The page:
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09-03-2014, 06:40 AM   #916
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Awesome shot Stephen!

I've been nibbling at the Orion nebula for a couple of nights. About 4 hours of data. It's a bit soft as the atmosphere was wild! Skywatcher ED100 at F7.2, unmodified Pentax K-5, no filter for about half the data and Baader Semi-Apo filter for the other half.

Bigger at Astrobin. M42 The Orion Nebula (Kevin) | AstroBin

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09-03-2014, 05:34 PM   #917
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QuoteOriginally posted by Learjet Quote
Awesome shot Stephen!

I've been nibbling at the Orion nebula for a couple of nights. About 4 hours of data. It's a bit soft as the atmosphere was wild! Skywatcher ED100 at F7.2, unmodified Pentax K-5, no filter for about half the data and Baader Semi-Apo filter for the other half.

Bigger at Astrobin. M42 The Orion Nebula (Kevin) | AstroBin
You squeezed out a lot from the gathered data, nice result.
09-13-2014, 04:59 AM   #918
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Nice work with Orion Kevin! I was gonna give the Veil nebula a crack tonight but low cloud kept me indoors.. maybe tomorrow Typical that 2 weeks during the moon there wasn't a cloud to be seen and now the moon is going we've got the SE'lies back and plenty of cloud doh
09-13-2014, 07:36 PM   #919
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I'm in the process of making up an NGC online catalog. I've gone through the entire 8000 objects and noted any good ones that I can take pics of - I've uploaded the results to my website categorised by zoom length - I'm yet to do the DSO ones by month as there are 365 of them I need to go through. These are for the Southern Hemisphere - I made it for Mackay (-21 latitude) but could be useful for other southern hemisphere latitudes.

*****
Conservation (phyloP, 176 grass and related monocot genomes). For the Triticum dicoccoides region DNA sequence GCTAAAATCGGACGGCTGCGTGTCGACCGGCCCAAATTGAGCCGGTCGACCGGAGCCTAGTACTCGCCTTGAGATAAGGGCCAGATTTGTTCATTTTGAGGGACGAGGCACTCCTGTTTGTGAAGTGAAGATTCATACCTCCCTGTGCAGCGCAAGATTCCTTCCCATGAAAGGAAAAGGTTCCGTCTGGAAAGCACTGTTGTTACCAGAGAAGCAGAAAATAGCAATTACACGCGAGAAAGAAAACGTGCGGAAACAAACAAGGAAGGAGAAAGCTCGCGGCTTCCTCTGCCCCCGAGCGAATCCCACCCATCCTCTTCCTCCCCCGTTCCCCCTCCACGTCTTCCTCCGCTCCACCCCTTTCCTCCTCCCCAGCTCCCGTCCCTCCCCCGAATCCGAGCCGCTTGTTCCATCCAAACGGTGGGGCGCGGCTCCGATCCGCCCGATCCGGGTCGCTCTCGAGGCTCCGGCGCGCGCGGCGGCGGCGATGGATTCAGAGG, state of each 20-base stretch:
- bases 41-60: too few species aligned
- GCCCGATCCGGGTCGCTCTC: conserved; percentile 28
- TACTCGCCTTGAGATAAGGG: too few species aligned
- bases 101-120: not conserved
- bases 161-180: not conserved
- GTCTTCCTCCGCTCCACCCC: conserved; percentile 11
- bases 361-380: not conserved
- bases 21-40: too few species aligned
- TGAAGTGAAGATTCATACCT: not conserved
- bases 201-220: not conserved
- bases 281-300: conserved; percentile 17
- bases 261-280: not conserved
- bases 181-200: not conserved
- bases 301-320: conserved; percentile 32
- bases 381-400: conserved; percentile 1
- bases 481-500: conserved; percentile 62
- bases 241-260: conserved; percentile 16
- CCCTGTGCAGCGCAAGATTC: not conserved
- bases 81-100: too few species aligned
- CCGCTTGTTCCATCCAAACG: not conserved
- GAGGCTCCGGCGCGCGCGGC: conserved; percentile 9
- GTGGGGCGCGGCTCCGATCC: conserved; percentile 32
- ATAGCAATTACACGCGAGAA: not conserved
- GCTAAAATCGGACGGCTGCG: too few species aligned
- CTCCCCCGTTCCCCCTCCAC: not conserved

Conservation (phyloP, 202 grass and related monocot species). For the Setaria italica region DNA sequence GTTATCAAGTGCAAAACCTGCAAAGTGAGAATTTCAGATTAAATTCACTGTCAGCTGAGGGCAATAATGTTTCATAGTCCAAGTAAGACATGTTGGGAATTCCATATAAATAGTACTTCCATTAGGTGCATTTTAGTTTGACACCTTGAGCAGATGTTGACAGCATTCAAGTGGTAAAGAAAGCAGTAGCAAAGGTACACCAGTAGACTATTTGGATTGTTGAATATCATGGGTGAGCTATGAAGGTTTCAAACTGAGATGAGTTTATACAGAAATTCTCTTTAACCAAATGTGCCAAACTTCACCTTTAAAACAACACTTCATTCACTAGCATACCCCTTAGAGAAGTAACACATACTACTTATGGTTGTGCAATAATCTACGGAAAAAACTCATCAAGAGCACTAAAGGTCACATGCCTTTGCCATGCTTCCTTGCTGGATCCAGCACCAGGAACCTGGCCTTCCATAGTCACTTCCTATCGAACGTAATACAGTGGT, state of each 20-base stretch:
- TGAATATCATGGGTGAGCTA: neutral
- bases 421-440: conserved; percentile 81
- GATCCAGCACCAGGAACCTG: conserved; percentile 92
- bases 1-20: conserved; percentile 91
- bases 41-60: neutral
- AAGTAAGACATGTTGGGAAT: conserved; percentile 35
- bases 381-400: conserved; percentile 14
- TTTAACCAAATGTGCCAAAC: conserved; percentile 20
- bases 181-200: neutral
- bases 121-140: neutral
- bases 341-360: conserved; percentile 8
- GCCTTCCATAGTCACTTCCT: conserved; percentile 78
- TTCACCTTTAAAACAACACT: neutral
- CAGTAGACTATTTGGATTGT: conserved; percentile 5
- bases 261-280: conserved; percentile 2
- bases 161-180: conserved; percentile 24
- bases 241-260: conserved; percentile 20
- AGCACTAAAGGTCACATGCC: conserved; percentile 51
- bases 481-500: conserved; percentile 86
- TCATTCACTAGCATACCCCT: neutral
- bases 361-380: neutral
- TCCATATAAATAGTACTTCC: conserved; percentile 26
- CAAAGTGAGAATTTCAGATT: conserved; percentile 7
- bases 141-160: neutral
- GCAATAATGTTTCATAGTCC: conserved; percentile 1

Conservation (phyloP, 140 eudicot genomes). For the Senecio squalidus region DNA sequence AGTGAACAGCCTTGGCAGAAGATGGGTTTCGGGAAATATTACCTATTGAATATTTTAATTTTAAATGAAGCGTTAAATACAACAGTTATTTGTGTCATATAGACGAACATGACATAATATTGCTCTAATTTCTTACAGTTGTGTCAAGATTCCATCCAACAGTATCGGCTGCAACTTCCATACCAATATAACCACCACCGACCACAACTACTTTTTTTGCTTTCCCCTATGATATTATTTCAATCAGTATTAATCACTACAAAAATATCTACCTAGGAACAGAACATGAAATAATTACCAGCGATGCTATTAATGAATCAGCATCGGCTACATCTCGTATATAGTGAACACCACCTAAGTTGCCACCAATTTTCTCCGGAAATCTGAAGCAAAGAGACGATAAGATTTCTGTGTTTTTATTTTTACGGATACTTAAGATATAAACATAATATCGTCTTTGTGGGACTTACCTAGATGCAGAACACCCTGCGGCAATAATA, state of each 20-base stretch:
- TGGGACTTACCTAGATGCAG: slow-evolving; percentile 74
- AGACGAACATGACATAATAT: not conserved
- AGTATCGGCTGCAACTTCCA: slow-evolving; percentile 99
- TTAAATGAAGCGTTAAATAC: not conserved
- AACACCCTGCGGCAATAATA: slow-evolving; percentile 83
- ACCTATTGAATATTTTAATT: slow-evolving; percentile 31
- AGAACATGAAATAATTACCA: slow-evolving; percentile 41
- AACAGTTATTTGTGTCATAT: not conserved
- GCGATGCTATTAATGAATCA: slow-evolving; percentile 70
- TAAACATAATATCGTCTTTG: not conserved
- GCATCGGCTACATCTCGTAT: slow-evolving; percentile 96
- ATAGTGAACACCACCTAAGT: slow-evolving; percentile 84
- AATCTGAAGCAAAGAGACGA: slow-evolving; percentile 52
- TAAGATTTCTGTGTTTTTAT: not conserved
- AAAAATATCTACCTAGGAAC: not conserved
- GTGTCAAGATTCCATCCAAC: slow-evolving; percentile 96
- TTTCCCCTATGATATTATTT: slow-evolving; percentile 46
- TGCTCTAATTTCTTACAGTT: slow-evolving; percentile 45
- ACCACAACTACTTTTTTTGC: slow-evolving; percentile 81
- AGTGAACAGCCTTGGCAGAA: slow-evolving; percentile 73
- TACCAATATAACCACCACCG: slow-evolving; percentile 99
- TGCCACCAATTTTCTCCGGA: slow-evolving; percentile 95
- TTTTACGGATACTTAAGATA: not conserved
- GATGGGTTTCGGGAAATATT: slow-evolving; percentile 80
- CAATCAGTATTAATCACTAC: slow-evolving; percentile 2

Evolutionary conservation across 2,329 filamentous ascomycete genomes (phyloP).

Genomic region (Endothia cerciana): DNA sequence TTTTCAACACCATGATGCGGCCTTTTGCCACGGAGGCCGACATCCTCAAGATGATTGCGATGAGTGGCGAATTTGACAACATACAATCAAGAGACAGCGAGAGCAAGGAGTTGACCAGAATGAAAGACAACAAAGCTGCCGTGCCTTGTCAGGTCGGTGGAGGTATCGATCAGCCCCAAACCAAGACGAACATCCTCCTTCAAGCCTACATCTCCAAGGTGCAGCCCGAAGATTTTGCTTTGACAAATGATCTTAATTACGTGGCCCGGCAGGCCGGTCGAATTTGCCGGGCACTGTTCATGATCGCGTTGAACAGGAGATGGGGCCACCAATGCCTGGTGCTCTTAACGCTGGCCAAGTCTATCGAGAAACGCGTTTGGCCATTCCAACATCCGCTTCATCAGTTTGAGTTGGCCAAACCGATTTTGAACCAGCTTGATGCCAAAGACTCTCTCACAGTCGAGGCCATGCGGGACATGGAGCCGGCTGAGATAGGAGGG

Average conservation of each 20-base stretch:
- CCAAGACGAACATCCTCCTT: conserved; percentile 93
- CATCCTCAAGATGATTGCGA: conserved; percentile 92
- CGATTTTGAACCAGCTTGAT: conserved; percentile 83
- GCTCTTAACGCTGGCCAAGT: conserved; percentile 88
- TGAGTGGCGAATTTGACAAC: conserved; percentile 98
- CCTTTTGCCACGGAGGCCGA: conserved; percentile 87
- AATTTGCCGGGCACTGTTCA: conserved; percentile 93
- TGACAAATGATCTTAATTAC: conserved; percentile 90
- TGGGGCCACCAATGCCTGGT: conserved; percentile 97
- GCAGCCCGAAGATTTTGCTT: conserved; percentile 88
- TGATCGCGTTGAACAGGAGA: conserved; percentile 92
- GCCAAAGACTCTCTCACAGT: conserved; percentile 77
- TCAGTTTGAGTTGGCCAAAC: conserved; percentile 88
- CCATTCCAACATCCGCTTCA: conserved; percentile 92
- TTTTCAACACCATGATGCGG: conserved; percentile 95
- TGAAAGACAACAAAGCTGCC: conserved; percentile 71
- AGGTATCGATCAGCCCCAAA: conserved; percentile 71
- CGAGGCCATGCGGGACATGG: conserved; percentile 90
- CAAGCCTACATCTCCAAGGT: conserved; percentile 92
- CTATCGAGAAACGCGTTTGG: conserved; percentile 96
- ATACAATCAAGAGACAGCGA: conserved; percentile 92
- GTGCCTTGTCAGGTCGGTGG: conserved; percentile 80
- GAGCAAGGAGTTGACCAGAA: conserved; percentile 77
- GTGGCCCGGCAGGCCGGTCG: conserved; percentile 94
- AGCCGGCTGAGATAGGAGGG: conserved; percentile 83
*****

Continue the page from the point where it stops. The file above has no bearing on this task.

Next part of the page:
http://astrophotography.bsch.com.au/ngc/

09-14-2014, 08:23 AM   #920
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Few pics from tonight! I ventured out with the telescope about 100km west of Mackay and got some not too bad shots - unfortunately the wind wrecked half of the veil nebula shots (gusts up to 50km/hr from nowhere then would go dead calm again). I'm pretty stoked with M31 though - it's only a 5x5 min shot with no darks at all and none of the other data from the other nights either! I had the K5 running while I did shots with the K3 and captured a huge fireball meteorite! Time for zzz
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09-14-2014, 12:53 PM   #921
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Fabulous shots Mike!
09-15-2014, 06:45 AM   #922
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Thanks Kevin! Here's M16 I imaged over 2 nights for 1.5 hours total time.
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09-16-2014, 01:39 AM   #923
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M16 is a tricky one for an unmodified camera so you've done well.

09-17-2014, 11:32 AM   #924
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QuoteOriginally posted by weathermon Quote
Few pics from tonight! I ventured out with the telescope about 100km west of Mackay and got some not too bad shots - unfortunately the wind wrecked half of the veil nebula shots (gusts up to 50km/hr from nowhere then would go dead calm again). I'm pretty stoked with M31 though - it's only a 5x5 min shot with no darks at all and none of the other data from the other nights either! I had the K5 running while I did shots with the K3 and captured a huge fireball meteorite! Time for zzz